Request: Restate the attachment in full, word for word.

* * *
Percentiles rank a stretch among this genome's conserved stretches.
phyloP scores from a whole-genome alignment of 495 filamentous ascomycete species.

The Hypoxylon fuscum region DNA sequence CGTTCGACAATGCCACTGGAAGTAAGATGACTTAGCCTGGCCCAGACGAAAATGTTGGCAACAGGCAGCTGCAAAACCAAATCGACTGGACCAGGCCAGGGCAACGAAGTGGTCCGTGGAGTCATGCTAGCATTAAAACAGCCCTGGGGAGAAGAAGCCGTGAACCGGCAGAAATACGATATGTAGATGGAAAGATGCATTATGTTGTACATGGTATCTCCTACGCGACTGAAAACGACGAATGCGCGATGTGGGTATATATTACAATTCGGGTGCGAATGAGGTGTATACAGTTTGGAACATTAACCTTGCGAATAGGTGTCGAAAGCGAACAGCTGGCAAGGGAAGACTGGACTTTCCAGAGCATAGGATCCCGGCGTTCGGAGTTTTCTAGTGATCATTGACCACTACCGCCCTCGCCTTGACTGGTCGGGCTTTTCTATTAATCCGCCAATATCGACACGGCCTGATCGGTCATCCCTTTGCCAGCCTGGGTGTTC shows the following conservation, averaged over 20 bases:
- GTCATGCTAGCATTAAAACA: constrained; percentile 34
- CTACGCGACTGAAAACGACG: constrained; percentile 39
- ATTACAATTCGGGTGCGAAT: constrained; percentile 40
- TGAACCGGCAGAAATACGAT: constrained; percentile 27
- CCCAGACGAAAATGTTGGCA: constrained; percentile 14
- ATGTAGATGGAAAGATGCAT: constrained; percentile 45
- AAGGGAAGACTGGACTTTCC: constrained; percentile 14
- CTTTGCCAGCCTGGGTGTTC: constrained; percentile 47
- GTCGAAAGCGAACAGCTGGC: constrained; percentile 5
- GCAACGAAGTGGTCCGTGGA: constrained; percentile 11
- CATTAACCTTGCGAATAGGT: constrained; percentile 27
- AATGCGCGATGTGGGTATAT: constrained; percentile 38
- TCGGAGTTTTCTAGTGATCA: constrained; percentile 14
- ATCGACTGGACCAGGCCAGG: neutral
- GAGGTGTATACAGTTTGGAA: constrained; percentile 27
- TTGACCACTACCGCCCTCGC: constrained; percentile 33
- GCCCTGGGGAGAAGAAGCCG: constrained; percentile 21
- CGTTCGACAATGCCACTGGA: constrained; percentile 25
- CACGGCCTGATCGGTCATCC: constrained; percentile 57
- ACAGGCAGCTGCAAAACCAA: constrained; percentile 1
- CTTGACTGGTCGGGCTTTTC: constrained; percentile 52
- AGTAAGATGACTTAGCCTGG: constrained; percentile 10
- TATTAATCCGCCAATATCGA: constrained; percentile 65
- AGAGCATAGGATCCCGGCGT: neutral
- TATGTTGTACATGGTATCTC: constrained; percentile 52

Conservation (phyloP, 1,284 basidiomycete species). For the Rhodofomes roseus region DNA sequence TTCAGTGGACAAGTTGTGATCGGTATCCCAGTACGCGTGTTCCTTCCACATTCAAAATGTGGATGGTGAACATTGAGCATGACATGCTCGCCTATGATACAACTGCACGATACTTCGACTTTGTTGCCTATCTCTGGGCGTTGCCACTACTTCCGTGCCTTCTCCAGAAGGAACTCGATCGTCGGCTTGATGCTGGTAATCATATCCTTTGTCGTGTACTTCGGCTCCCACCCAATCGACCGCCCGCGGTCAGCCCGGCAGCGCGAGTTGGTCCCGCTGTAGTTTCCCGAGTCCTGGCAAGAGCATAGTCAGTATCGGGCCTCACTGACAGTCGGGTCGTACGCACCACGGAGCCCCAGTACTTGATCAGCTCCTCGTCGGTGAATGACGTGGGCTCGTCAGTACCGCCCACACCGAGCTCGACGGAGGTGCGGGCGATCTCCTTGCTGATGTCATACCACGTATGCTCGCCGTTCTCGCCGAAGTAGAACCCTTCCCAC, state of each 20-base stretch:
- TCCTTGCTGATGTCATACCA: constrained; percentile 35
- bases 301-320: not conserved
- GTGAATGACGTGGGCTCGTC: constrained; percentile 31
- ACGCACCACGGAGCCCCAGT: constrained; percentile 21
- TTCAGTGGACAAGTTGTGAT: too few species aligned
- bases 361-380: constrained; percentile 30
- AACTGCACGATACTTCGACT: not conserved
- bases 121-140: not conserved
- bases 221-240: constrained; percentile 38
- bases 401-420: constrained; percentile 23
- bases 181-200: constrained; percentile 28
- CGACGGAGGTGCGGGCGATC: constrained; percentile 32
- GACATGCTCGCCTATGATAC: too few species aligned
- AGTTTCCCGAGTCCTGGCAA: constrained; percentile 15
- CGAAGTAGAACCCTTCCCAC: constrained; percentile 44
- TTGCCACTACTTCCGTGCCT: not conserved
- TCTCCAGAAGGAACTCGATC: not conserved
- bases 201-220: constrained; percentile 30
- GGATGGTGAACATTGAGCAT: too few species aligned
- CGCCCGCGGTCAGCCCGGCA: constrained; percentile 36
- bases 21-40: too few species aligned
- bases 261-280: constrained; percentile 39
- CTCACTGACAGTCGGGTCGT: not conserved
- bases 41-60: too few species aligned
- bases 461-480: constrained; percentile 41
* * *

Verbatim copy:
Percentiles rank a stretch among this genome's conserved stretches.
phyloP scores from a whole-genome alignment of 495 filamentous ascomycete species.

The Hypoxylon fuscum region DNA sequence CGTTCGACAATGCCACTGGAAGTAAGATGACTTAGCCTGGCCCAGACGAAAATGTTGGCAACAGGCAGCTGCAAAACCAAATCGACTGGACCAGGCCAGGGCAACGAAGTGGTCCGTGGAGTCATGCTAGCATTAAAACAGCCCTGGGGAGAAGAAGCCGTGAACCGGCAGAAATACGATATGTAGATGGAAAGATGCATTATGTTGTACATGGTATCTCCTACGCGACTGAAAACGACGAATGCGCGATGTGGGTATATATTACAATTCGGGTGCGAATGAGGTGTATACAGTTTGGAACATTAACCTTGCGAATAGGTGTCGAAAGCGAACAGCTGGCAAGGGAAGACTGGACTTTCCAGAGCATAGGATCCCGGCGTTCGGAGTTTTCTAGTGATCATTGACCACTACCGCCCTCGCCTTGACTGGTCGGGCTTTTCTATTAATCCGCCAATATCGACACGGCCTGATCGGTCATCCCTTTGCCAGCCTGGGTGTTC shows the following conservation, averaged over 20 bases:
- GTCATGCTAGCATTAAAACA: constrained; percentile 34
- CTACGCGACTGAAAACGACG: constrained; percentile 39
- ATTACAATTCGGGTGCGAAT: constrained; percentile 40
- TGAACCGGCAGAAATACGAT: constrained; percentile 27
- CCCAGACGAAAATGTTGGCA: constrained; percentile 14
- ATGTAGATGGAAAGATGCAT: constrained; percentile 45
- AAGGGAAGACTGGACTTTCC: constrained; percentile 14
- CTTTGCCAGCCTGGGTGTTC: constrained; percentile 47
- GTCGAAAGCGAACAGCTGGC: constrained; percentile 5
- GCAACGAAGTGGTCCGTGGA: constrained; percentile 11
- CATTAACCTTGCGAATAGGT: constrained; percentile 27
- AATGCGCGATGTGGGTATAT: constrained; percentile 38
- TCGGAGTTTTCTAGTGATCA: constrained; percentile 14
- ATCGACTGGACCAGGCCAGG: neutral
- GAGGTGTATACAGTTTGGAA: constrained; percentile 27
- TTGACCACTACCGCCCTCGC: constrained; percentile 33
- GCCCTGGGGAGAAGAAGCCG: constrained; percentile 21
- CGTTCGACAATGCCACTGGA: constrained; percentile 25
- CACGGCCTGATCGGTCATCC: constrained; percentile 57
- ACAGGCAGCTGCAAAACCAA: constrained; percentile 1
- CTTGACTGGTCGGGCTTTTC: constrained; percentile 52
- AGTAAGATGACTTAGCCTGG: constrained; percentile 10
- TATTAATCCGCCAATATCGA: constrained; percentile 65
- AGAGCATAGGATCCCGGCGT: neutral
- TATGTTGTACATGGTATCTC: constrained; percentile 52

Conservation (phyloP, 1,284 basidiomycete species). For the Rhodofomes roseus region DNA sequence TTCAGTGGACAAGTTGTGATCGGTATCCCAGTACGCGTGTTCCTTCCACATTCAAAATGTGGATGGTGAACATTGAGCATGACATGCTCGCCTATGATACAACTGCACGATACTTCGACTTTGTTGCCTATCTCTGGGCGTTGCCACTACTTCCGTGCCTTCTCCAGAAGGAACTCGATCGTCGGCTTGATGCTGGTAATCATATCCTTTGTCGTGTACTTCGGCTCCCACCCAATCGACCGCCCGCGGTCAGCCCGGCAGCGCGAGTTGGTCCCGCTGTAGTTTCCCGAGTCCTGGCAAGAGCATAGTCAGTATCGGGCCTCACTGACAGTCGGGTCGTACGCACCACGGAGCCCCAGTACTTGATCAGCTCCTCGTCGGTGAATGACGTGGGCTCGTCAGTACCGCCCACACCGAGCTCGACGGAGGTGCGGGCGATCTCCTTGCTGATGTCATACCACGTATGCTCGCCGTTCTCGCCGAAGTAGAACCCTTCCCAC, state of each 20-base stretch:
- TCCTTGCTGATGTCATACCA: constrained; percentile 35
- bases 301-320: not conserved
- GTGAATGACGTGGGCTCGTC: constrained; percentile 31
- ACGCACCACGGAGCCCCAGT: constrained; percentile 21
- TTCAGTGGACAAGTTGTGAT: too few species aligned
- bases 361-380: constrained; percentile 30
- AACTGCACGATACTTCGACT: not conserved
- bases 121-140: not conserved
- bases 221-240: constrained; percentile 38
- bases 401-420: constrained; percentile 23
- bases 181-200: constrained; percentile 28
- CGACGGAGGTGCGGGCGATC: constrained; percentile 32
- GACATGCTCGCCTATGATAC: too few species aligned
- AGTTTCCCGAGTCCTGGCAA: constrained; percentile 15
- CGAAGTAGAACCCTTCCCAC: constrained; percentile 44
- TTGCCACTACTTCCGTGCCT: not conserved
- TCTCCAGAAGGAACTCGATC: not conserved
- bases 201-220: constrained; percentile 30
- GGATGGTGAACATTGAGCAT: too few species aligned
- CGCCCGCGGTCAGCCCGGCA: constrained; percentile 36
- bases 21-40: too few species aligned
- bases 261-280: constrained; percentile 39
- CTCACTGACAGTCGGGTCGT: not conserved
- bases 41-60: too few species aligned
- bases 461-480: constrained; percentile 41